Erwin Lazaro cglazaro100 ABBA - Mamma Mia (B. Andersson, B. Ulvaeus, S. Anderson) ~ 7 yr. old ~ Emersen Lazaro EL022
It's time to introduce another pianist in our family. Cat and I are so proud that Ever and Emersen are doing so well learning the exquisite language of the piano. Cara has already begun learning, as well. Our boys work hard every day. Ever and Emersen, each spend 60-75 minutes practicing every day, fine tune their skills. Of course, this is on top of everything else. We have no down time in our family, not until 8 p.m. on Friday evening, when Ever and Emersen finish their piano lessons with their awesome instructor, Thu Ly. But, Saturday morning starts with piano, before any play time. It's an everyday gig! No rest for the weary. Like I said, Ever and Emersen work hard every single day. It's amazing what they've learned, thus far. Emersen started tapping those keys in the winter of 2007. He is approaching his third recital, which will take place on June 26, this year. Ever will join him, of course. This year, all of the students were given the opportunity to choose a popular song for their recital piece. This opportunity gave them a chance to choose music that they truly love, for which they already have an appreciation. Emersen chose Abba's "Mamma Mia". This stems from the fact that the 2008 movie Mamma Mia! is our children's favorite movie. Emersen wanted to show everyone that he had memorized his recital piece this year. He insisted that I video tape him without his music in front of him. He is very proud of this fact! Without further ado, here's Emersen Lazaro's YouTube debut with "Mamma Mia"!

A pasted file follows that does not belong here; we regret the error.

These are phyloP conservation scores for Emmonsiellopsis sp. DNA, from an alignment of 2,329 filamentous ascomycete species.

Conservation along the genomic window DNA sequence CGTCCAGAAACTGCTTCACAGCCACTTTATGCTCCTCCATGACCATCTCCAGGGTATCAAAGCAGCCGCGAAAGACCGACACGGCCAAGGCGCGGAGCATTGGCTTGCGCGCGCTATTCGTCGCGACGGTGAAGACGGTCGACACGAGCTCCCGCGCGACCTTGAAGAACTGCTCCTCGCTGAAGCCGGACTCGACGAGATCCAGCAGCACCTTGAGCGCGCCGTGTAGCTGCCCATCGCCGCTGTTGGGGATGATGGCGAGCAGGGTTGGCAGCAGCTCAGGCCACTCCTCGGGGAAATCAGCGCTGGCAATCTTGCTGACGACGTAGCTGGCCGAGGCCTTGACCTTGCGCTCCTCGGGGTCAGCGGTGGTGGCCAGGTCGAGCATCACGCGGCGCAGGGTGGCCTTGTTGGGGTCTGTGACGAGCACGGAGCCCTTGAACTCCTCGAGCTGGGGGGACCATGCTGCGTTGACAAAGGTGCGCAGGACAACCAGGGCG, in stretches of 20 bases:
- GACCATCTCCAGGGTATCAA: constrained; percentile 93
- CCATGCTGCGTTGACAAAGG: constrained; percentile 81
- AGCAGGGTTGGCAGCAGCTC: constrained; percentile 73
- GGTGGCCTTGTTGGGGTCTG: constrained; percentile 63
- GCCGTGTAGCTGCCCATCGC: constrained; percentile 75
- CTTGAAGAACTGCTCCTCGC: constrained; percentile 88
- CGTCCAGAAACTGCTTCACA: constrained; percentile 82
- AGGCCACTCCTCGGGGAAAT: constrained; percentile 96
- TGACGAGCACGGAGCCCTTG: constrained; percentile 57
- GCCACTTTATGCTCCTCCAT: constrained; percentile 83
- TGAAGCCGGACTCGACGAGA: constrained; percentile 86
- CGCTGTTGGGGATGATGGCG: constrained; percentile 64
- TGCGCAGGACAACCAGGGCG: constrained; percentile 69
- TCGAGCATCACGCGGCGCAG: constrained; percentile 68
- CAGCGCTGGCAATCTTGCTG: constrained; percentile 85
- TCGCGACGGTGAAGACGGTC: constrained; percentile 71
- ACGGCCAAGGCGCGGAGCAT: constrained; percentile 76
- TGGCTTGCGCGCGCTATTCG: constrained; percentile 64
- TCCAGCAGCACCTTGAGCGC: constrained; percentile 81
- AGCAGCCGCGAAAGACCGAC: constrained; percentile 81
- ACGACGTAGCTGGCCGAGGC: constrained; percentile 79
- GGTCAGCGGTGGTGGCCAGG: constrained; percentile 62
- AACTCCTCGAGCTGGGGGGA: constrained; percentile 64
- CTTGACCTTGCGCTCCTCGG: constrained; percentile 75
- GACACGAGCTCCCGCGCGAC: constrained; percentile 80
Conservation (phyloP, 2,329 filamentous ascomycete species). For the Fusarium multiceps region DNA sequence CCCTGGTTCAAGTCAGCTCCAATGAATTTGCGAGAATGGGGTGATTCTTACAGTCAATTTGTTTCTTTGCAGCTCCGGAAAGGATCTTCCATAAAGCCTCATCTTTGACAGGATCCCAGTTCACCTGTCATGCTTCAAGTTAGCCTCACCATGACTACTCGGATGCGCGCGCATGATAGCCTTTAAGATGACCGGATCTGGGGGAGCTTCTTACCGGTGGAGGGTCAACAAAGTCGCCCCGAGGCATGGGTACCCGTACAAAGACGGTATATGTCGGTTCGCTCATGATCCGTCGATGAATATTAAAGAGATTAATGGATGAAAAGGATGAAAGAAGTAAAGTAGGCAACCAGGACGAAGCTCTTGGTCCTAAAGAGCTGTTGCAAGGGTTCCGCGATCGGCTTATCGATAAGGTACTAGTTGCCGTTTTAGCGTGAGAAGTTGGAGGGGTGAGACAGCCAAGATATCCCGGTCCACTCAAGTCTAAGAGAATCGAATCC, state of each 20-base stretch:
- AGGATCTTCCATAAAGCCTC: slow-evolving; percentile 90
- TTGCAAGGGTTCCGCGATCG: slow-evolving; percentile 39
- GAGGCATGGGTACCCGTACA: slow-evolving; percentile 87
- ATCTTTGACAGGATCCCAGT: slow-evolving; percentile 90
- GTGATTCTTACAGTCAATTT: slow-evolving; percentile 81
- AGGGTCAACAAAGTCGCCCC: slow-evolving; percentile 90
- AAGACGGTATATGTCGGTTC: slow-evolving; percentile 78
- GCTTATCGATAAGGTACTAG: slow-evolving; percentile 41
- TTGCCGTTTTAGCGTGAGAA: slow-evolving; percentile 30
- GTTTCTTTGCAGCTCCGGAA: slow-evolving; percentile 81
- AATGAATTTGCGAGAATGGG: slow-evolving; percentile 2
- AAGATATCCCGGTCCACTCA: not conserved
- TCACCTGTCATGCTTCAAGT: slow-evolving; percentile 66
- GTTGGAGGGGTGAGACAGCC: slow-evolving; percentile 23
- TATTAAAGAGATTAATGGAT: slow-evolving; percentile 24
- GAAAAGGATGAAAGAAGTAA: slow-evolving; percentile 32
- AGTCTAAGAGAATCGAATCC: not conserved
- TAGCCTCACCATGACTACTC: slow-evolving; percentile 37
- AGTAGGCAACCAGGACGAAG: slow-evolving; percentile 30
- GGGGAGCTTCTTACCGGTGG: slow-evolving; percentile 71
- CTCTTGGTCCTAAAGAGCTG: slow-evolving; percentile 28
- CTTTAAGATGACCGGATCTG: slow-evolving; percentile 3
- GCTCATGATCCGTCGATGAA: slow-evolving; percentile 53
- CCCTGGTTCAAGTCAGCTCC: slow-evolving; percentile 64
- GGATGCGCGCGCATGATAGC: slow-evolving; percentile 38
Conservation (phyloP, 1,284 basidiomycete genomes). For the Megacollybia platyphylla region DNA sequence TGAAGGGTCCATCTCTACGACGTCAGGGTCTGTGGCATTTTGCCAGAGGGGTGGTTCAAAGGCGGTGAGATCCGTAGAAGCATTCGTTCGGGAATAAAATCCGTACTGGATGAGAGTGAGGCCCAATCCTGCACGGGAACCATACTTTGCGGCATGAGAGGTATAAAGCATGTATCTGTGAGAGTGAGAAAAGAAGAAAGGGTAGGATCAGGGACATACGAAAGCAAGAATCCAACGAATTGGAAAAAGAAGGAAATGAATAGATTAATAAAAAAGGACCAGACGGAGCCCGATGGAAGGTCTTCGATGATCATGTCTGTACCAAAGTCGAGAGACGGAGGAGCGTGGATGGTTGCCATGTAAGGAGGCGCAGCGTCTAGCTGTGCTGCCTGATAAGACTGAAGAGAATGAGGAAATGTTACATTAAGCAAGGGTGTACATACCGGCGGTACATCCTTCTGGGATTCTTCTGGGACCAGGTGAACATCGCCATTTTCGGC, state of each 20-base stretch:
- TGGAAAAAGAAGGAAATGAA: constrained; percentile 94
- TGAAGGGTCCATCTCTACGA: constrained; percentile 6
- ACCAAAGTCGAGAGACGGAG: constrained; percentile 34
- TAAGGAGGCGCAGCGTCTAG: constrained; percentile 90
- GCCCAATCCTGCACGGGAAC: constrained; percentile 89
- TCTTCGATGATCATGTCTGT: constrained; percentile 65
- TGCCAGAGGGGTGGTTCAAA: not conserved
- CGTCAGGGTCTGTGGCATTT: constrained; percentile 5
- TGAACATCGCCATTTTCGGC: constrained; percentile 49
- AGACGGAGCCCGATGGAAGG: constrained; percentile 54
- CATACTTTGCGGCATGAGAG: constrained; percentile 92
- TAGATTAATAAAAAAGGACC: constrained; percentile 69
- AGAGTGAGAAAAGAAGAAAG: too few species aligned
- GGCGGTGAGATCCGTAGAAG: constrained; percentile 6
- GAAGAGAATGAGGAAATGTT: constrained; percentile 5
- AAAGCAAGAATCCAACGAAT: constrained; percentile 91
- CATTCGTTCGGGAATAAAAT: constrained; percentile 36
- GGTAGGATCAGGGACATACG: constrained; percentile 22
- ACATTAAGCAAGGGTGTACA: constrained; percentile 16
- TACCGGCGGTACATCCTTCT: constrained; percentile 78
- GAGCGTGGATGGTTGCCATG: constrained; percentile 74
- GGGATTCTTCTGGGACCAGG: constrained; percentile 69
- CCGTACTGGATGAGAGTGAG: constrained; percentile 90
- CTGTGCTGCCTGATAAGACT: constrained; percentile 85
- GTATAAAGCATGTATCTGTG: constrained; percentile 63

"Mamma Mia" is a song from ABBA's 3rd album, ABBA, written by Benny Andersson, Björn Ulvaeus & Stig Anderson, with the lead vocals shared by Agnetha Fältskog and Anni-Frid Lyngstad. The song's name is derived from Italian, where it is an interjection. "Mamma Mia" has been called "the song that saved ABBA". It was the last track recorded for the album "ABBA" and was one of the four songs from the album to have a promo clip made to promote the album. The song, however, was never intended for release as a single. Around this time, many artists were recording ABBA songs (such as "Honey, Honey" and "Bang a Boomerang"), similarly, ABBA offered "Mamma Mia" to British pop group Brotherhood of Man, who turned it down. When "I Do, I Do, I Do, I Do, I Do" topped the Australian charts for 3 weeks, the Australian public was hungry for more ABBA - the beginnings of ABBAmania. It was the promo clip for Mamma Mia that was proving the most popular after repeat screenings on Australian television, notably Molly Meldrum's Countdown. ABBA's Australian record company, RCA, asked that Mamma Mia be released as a single but Polar Music refused. However, in the end Stig Anderson agreed & "Mamma Mia" was released in Australia where it spent 10 weeks at #1. After this success in Australia, Epic Records in Great Britain took notice of ABBA for the first time since Eurovision and "Waterloo". From then on, Epic began to heavily promote ABBA's singles with the immediate result of "S.O.S." reaching the Top 10 in the important British market, their 1st hit since "Waterloo". "Mamma Mia" soon followed, reaching #1 on the British charts in early 1976, the 2nd of ABBA's 18 consecutive Top 10 singles. In most countries, the B-Side to "Mamma Mia" was Intermezzo Number 1, however ABBA's British label Epic used "Tropical Loveland" on the UK release as the B-Side, as they thought it would promote the ABBA album, as it showed a different style of music and they thought it would be better than an instrumental song. In the UK Singles Chart of January 1976, "Mamma Mia" replaced Queen's song "Bohemian Rhapsody" at the number 1 position.